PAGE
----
If you want to learn more about Richard Dansky and his work, be sure to check out his website and follow him on Twitter.


  1. Refreshing to see someone from the industry side recognize this. If I wanted to read a book, I'd read a book. What (should) differentiate games as an art form from books or movies is the interactivity between creator and player, and the trend lately seems to be towards linear narratives interspersed with gameplay that ultimately doesn't matter.

  2. I like the idea that games writers become better-equipped for linear narrative! I'll definitely agree that moving into linear narrative after writing games feels like jumping in a Ford F150 after trying to drive a buggy being pulled by a mule.

    While I agree with the general gist of everything you say, I am a little wary of a few of the stronger claims for the distinction between games writing and traditional storytelling.

    For example, my thinking is that game story is usually a little less interactive than argued (after all, the events in memory, yet-to-be-triggered, are much like the events over the next page-turn, yet to be read).

    Likewise, I think there's an argument to be made that game designers sometimes overstate the case of traditional narrative as 'the writer's story'. I think Barthes's concept of "Death of the Author" is one worth considering: all story is liberated from the original creator once consumers take responsibility for creating it in their own minds.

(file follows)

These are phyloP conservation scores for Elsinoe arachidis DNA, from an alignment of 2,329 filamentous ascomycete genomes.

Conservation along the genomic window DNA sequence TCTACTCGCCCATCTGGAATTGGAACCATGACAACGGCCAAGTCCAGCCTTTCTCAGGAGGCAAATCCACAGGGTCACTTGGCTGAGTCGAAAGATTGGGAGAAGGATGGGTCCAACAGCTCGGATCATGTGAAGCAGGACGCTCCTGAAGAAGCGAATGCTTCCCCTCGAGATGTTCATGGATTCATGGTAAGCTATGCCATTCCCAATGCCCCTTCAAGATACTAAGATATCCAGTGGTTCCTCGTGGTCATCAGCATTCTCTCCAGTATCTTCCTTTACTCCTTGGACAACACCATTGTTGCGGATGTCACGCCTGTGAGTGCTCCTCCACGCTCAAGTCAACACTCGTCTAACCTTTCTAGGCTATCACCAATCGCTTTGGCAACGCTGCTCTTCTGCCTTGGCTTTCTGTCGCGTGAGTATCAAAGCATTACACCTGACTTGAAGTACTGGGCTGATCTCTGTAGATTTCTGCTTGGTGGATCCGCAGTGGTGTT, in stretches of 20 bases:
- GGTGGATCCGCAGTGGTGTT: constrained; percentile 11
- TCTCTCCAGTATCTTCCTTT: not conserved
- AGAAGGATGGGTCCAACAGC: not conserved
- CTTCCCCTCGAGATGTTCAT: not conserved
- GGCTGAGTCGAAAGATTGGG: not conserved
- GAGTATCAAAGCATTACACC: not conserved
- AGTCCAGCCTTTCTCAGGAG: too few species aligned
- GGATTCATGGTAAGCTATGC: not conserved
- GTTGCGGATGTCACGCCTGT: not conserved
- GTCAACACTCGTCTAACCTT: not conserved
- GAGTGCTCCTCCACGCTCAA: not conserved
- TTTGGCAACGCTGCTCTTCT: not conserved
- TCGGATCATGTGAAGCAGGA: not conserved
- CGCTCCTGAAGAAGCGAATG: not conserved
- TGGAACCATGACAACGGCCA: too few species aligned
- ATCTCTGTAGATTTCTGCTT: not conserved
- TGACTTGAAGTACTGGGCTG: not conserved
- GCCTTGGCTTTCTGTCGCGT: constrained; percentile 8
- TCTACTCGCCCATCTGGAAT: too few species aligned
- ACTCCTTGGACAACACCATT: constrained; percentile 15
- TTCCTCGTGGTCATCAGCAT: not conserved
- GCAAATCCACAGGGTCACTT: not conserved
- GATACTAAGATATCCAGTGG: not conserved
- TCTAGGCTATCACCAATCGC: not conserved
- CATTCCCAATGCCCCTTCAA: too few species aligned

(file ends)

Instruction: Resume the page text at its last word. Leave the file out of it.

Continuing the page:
Since all consumption of the word is an act of interpretation of imperfect and amorphous signs, made by an imperfect being with imperfect attention and given areas of focus, I'm sure my reading and understanding of Vaporware might be drastically different than another reader's.

    And given that the videogame, like film and TV, deprives consumers of the requirement to visualize (and hear) every scenario in their own heads, you could even argue that books are freer in the final form they are likely to take. Perhaps, in that case, you could argue that games offer a freer expression of one's own will (but again, usually with a ton of major constraints), whereas books offer a freer use of one's own imagination.

    Theory aside, I'm looking forward to checking out the new book!

  3. I've always found Barthes' notion to be an interesting one, but one with certain inherent limitations - you can free a fish from an aquarium, but it's not likely to climb a tree because of its innate structure. Ditto for various forms of storytelling - the reader's individual experience is certainly unique, but the constraints of a packaged, pre-formed narrative are IMHO tighter than those of a video game, even a directed corridor shooter. That's not to say we're necessarily taking great advantage of what the narrative structure of games is offering us, though diving into that brings all sorts of market, legacy and technological issues into play. But regardless, a good game narrative is always telling the player "I want you to do this", not "I want you to see this", which I think makes for a serious distinction.